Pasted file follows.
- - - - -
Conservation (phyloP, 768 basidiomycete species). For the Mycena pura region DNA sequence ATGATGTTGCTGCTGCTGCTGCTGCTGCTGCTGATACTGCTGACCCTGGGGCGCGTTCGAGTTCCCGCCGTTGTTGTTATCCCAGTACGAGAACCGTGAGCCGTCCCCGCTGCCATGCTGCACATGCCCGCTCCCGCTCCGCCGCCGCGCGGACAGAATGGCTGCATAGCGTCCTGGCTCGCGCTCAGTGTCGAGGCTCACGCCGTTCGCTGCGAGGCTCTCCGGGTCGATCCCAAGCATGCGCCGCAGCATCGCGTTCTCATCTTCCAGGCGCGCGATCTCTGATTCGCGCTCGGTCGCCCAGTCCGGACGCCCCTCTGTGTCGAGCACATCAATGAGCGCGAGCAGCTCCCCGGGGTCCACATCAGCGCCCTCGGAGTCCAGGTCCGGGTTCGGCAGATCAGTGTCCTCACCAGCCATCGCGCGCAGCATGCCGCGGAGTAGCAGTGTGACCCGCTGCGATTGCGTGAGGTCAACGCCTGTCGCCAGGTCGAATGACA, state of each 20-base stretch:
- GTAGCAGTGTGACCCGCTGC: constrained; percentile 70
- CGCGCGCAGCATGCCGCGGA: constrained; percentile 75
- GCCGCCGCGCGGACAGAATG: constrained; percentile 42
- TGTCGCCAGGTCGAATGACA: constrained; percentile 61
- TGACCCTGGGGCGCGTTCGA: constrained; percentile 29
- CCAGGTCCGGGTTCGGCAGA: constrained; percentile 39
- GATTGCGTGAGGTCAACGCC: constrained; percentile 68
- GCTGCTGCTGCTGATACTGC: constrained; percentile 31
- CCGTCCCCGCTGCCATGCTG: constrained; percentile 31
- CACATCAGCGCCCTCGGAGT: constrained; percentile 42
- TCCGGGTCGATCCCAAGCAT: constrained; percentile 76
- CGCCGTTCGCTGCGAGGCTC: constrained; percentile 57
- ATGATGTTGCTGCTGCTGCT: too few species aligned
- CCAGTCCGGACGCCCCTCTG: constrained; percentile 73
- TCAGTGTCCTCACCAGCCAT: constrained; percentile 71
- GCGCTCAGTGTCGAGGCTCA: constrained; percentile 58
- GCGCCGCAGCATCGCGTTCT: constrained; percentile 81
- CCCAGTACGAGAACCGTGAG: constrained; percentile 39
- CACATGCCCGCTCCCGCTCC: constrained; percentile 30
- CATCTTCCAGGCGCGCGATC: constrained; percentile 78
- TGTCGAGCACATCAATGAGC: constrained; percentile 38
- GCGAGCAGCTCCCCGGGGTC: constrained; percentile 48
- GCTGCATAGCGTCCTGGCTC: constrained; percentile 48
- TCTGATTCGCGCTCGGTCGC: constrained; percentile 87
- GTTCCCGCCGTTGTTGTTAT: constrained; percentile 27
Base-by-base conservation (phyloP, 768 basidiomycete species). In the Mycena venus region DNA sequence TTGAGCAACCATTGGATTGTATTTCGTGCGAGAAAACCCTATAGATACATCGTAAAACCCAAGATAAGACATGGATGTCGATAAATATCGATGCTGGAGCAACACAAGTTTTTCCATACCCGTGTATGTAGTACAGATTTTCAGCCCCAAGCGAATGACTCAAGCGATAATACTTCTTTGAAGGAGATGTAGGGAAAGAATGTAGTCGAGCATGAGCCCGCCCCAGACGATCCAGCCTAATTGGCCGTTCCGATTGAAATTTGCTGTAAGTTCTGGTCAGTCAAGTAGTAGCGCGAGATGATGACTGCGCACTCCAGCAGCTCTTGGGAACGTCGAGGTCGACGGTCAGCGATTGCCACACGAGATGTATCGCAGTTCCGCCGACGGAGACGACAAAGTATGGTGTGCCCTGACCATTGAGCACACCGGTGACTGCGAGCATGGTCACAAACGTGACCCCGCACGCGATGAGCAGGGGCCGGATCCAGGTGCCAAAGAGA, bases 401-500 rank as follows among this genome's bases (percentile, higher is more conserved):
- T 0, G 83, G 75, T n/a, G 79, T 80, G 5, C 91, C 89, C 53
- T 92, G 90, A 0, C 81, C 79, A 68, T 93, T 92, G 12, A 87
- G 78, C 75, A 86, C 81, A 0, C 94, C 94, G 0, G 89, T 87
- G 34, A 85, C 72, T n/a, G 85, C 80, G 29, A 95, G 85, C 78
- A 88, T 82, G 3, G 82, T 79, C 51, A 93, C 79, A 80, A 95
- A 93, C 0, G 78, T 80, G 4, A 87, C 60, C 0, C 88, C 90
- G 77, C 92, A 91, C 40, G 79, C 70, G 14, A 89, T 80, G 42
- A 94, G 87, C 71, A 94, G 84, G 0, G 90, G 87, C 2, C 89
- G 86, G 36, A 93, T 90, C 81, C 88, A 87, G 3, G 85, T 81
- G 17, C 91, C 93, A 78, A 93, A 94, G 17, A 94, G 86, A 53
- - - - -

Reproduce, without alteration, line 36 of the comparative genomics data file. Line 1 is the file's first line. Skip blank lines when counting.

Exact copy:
- G 86, G 36, A 93, T 90, C 81, C 88, A 87, G 3, G 85, T 81